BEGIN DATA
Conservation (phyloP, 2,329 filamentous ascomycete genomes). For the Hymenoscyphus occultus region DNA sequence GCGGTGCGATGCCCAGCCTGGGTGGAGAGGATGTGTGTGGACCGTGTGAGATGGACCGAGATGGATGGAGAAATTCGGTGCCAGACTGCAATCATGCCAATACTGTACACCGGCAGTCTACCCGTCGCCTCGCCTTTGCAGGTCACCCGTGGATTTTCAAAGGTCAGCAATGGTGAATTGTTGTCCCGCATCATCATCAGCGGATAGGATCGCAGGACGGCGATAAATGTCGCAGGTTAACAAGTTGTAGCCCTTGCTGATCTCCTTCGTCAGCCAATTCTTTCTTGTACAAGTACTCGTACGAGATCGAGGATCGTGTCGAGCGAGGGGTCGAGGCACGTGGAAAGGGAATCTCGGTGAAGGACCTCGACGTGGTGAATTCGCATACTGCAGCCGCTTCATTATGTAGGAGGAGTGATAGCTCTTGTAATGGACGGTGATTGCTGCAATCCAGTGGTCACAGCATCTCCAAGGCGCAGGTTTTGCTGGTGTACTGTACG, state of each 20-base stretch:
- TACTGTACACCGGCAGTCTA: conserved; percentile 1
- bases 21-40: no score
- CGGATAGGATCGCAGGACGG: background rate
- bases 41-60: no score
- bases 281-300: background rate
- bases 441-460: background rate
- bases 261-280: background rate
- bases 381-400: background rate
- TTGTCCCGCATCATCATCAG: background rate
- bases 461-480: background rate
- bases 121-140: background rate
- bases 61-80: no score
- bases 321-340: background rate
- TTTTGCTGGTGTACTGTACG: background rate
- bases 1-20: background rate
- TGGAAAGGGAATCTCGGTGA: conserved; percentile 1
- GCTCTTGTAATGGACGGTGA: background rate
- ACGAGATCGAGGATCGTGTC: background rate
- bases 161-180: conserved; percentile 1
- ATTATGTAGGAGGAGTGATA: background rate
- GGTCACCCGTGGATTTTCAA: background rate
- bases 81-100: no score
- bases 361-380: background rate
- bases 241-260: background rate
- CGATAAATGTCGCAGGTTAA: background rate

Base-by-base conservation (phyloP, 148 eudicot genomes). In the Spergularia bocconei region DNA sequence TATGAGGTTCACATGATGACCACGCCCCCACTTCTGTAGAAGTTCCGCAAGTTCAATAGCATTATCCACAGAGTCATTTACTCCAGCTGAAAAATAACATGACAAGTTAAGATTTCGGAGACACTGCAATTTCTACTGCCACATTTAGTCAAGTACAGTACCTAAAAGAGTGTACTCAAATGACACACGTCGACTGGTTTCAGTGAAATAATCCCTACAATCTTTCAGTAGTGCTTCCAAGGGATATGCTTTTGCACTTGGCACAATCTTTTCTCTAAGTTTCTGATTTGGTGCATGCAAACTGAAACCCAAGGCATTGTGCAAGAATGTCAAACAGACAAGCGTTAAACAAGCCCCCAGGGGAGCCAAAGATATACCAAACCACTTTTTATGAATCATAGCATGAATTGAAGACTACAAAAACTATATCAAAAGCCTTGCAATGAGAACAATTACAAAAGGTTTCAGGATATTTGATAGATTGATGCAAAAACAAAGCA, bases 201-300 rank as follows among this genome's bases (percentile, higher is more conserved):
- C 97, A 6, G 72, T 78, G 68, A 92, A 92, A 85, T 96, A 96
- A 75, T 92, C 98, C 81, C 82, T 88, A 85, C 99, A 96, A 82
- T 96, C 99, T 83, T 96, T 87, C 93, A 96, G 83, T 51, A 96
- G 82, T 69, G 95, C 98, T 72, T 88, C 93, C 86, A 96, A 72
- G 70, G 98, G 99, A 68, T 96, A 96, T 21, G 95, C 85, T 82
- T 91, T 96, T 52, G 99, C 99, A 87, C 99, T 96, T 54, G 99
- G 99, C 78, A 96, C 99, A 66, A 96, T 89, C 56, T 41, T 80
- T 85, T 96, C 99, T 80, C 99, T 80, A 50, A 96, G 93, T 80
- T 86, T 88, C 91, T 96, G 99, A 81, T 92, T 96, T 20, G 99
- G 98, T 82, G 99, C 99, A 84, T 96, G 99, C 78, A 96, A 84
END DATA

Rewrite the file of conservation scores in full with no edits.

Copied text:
Conservation (phyloP, 2,329 filamentous ascomycete genomes). For the Hymenoscyphus occultus region DNA sequence GCGGTGCGATGCCCAGCCTGGGTGGAGAGGATGTGTGTGGACCGTGTGAGATGGACCGAGATGGATGGAGAAATTCGGTGCCAGACTGCAATCATGCCAATACTGTACACCGGCAGTCTACCCGTCGCCTCGCCTTTGCAGGTCACCCGTGGATTTTCAAAGGTCAGCAATGGTGAATTGTTGTCCCGCATCATCATCAGCGGATAGGATCGCAGGACGGCGATAAATGTCGCAGGTTAACAAGTTGTAGCCCTTGCTGATCTCCTTCGTCAGCCAATTCTTTCTTGTACAAGTACTCGTACGAGATCGAGGATCGTGTCGAGCGAGGGGTCGAGGCACGTGGAAAGGGAATCTCGGTGAAGGACCTCGACGTGGTGAATTCGCATACTGCAGCCGCTTCATTATGTAGGAGGAGTGATAGCTCTTGTAATGGACGGTGATTGCTGCAATCCAGTGGTCACAGCATCTCCAAGGCGCAGGTTTTGCTGGTGTACTGTACG, state of each 20-base stretch:
- TACTGTACACCGGCAGTCTA: conserved; percentile 1
- bases 21-40: no score
- CGGATAGGATCGCAGGACGG: background rate
- bases 41-60: no score
- bases 281-300: background rate
- bases 441-460: background rate
- bases 261-280: background rate
- bases 381-400: background rate
- TTGTCCCGCATCATCATCAG: background rate
- bases 461-480: background rate
- bases 121-140: background rate
- bases 61-80: no score
- bases 321-340: background rate
- TTTTGCTGGTGTACTGTACG: background rate
- bases 1-20: background rate
- TGGAAAGGGAATCTCGGTGA: conserved; percentile 1
- GCTCTTGTAATGGACGGTGA: background rate
- ACGAGATCGAGGATCGTGTC: background rate
- bases 161-180: conserved; percentile 1
- ATTATGTAGGAGGAGTGATA: background rate
- GGTCACCCGTGGATTTTCAA: background rate
- bases 81-100: no score
- bases 361-380: background rate
- bases 241-260: background rate
- CGATAAATGTCGCAGGTTAA: background rate

Base-by-base conservation (phyloP, 148 eudicot genomes). In the Spergularia bocconei region DNA sequence TATGAGGTTCACATGATGACCACGCCCCCACTTCTGTAGAAGTTCCGCAAGTTCAATAGCATTATCCACAGAGTCATTTACTCCAGCTGAAAAATAACATGACAAGTTAAGATTTCGGAGACACTGCAATTTCTACTGCCACATTTAGTCAAGTACAGTACCTAAAAGAGTGTACTCAAATGACACACGTCGACTGGTTTCAGTGAAATAATCCCTACAATCTTTCAGTAGTGCTTCCAAGGGATATGCTTTTGCACTTGGCACAATCTTTTCTCTAAGTTTCTGATTTGGTGCATGCAAACTGAAACCCAAGGCATTGTGCAAGAATGTCAAACAGACAAGCGTTAAACAAGCCCCCAGGGGAGCCAAAGATATACCAAACCACTTTTTATGAATCATAGCATGAATTGAAGACTACAAAAACTATATCAAAAGCCTTGCAATGAGAACAATTACAAAAGGTTTCAGGATATTTGATAGATTGATGCAAAAACAAAGCA, bases 201-300 rank as follows among this genome's bases (percentile, higher is more conserved):
- C 97, A 6, G 72, T 78, G 68, A 92, A 92, A 85, T 96, A 96
- A 75, T 92, C 98, C 81, C 82, T 88, A 85, C 99, A 96, A 82
- T 96, C 99, T 83, T 96, T 87, C 93, A 96, G 83, T 51, A 96
- G 82, T 69, G 95, C 98, T 72, T 88, C 93, C 86, A 96, A 72
- G 70, G 98, G 99, A 68, T 96, A 96, T 21, G 95, C 85, T 82
- T 91, T 96, T 52, G 99, C 99, A 87, C 99, T 96, T 54, G 99
- G 99, C 78, A 96, C 99, A 66, A 96, T 89, C 56, T 41, T 80
- T 85, T 96, C 99, T 80, C 99, T 80, A 50, A 96, G 93, T 80
- T 86, T 88, C 91, T 96, G 99, A 81, T 92, T 96, T 20, G 99
- G 98, T 82, G 99, C 99, A 84, T 96, G 99, C 78, A 96, A 84